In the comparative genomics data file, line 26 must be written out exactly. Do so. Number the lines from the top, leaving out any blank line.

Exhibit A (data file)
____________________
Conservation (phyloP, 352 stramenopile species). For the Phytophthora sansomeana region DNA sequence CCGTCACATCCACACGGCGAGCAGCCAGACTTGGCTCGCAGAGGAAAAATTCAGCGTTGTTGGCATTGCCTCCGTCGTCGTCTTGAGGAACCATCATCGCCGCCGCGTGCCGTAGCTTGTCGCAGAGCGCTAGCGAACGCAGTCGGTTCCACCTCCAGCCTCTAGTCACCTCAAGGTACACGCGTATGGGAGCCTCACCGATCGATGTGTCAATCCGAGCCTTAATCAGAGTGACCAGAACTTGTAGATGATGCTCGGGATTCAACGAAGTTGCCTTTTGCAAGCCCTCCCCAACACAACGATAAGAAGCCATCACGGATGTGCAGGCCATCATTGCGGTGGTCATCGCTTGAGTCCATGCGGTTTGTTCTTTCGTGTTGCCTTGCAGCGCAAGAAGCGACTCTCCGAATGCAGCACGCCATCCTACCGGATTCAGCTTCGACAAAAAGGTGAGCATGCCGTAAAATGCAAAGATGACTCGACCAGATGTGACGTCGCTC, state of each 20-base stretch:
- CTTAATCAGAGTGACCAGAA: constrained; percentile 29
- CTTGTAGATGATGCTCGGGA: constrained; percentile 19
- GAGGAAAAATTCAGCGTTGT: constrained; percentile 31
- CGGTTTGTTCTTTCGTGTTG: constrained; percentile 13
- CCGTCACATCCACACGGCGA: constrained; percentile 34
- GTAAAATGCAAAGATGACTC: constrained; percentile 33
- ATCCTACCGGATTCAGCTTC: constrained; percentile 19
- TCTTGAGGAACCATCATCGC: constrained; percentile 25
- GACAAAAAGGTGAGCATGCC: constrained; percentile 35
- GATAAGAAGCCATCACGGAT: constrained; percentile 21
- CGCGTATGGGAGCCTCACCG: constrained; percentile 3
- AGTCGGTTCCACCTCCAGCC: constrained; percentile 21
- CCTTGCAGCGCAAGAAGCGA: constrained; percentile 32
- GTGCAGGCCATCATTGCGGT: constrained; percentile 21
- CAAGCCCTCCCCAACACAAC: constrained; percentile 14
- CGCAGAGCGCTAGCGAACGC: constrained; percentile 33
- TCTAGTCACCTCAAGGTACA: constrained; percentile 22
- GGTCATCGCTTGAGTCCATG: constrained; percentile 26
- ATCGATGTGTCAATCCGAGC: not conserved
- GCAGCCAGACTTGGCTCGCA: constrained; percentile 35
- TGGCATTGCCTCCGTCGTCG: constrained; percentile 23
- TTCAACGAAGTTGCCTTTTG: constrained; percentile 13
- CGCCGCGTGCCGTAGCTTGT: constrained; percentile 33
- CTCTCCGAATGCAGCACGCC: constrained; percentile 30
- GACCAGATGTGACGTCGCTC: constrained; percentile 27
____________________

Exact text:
- GACCAGATGTGACGTCGCTC: constrained; percentile 27